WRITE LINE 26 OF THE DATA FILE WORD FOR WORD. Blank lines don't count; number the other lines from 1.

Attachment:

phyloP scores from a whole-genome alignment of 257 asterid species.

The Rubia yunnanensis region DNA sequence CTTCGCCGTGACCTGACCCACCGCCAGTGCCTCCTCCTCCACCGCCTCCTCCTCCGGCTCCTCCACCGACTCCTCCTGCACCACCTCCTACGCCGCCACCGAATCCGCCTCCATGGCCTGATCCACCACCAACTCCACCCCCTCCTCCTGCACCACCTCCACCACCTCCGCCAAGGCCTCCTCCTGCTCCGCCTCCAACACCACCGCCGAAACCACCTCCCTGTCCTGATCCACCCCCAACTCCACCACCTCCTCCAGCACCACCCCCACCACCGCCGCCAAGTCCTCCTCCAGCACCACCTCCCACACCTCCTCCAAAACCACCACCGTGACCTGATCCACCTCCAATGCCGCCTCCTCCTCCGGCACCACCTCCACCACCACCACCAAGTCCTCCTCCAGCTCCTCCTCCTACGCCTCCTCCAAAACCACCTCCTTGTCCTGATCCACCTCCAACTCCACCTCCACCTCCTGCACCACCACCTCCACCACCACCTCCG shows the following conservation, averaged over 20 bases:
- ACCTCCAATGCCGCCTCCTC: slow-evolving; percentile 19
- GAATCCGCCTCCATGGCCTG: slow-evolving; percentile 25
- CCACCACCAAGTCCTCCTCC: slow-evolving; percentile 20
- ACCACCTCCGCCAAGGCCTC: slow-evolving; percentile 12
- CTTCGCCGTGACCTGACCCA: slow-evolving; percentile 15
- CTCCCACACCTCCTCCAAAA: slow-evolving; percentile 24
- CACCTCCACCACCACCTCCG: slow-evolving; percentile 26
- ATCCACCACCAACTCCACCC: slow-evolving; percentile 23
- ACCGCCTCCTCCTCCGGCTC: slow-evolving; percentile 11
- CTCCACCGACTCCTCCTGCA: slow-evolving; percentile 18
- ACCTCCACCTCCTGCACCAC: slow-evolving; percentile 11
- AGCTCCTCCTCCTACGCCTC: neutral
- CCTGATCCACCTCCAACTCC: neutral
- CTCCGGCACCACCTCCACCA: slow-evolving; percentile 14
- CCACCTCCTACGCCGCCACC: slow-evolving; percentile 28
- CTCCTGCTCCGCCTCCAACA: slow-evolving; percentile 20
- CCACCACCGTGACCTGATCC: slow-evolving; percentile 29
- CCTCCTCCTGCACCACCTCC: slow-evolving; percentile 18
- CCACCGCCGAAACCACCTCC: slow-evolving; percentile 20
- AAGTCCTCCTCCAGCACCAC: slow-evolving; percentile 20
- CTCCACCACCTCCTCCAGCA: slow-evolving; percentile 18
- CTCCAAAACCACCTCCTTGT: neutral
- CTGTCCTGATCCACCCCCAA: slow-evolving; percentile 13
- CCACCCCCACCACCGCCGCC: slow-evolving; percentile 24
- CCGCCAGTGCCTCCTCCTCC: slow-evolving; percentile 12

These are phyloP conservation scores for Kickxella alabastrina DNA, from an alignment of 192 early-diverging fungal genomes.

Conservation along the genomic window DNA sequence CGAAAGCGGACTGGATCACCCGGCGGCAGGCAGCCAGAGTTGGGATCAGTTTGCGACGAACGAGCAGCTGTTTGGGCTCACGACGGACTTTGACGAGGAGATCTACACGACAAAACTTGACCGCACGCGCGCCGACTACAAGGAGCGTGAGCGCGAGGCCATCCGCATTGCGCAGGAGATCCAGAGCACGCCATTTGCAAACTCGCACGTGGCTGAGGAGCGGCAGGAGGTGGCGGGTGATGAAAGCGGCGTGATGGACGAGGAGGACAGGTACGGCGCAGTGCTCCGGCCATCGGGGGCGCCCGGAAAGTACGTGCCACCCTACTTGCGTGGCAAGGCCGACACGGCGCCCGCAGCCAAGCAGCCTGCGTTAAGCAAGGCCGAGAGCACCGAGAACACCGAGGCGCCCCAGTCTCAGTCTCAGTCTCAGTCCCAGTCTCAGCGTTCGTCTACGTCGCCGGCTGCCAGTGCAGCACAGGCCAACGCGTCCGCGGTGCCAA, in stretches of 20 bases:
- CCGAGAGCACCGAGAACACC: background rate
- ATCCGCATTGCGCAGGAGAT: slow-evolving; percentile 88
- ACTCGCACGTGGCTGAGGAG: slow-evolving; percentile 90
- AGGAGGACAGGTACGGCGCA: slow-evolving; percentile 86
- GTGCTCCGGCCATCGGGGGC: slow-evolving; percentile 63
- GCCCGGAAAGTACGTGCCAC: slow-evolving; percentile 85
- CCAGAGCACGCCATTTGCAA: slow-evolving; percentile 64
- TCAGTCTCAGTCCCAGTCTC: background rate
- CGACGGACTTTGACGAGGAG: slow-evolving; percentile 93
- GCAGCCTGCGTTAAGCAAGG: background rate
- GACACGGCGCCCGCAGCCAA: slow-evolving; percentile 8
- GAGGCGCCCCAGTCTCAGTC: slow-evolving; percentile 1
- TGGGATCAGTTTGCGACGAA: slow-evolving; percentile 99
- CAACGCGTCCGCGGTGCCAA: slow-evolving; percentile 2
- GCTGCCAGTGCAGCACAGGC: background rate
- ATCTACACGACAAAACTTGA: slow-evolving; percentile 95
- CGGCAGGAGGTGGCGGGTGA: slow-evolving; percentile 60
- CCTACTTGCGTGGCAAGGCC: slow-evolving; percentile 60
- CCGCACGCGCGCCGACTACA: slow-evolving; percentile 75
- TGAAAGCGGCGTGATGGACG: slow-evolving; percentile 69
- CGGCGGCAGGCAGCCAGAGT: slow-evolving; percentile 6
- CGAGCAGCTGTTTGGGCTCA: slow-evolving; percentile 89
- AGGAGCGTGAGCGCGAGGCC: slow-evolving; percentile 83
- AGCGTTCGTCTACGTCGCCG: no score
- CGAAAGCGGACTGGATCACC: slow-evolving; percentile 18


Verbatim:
- CCACCCCCACCACCGCCGCC: slow-evolving; percentile 24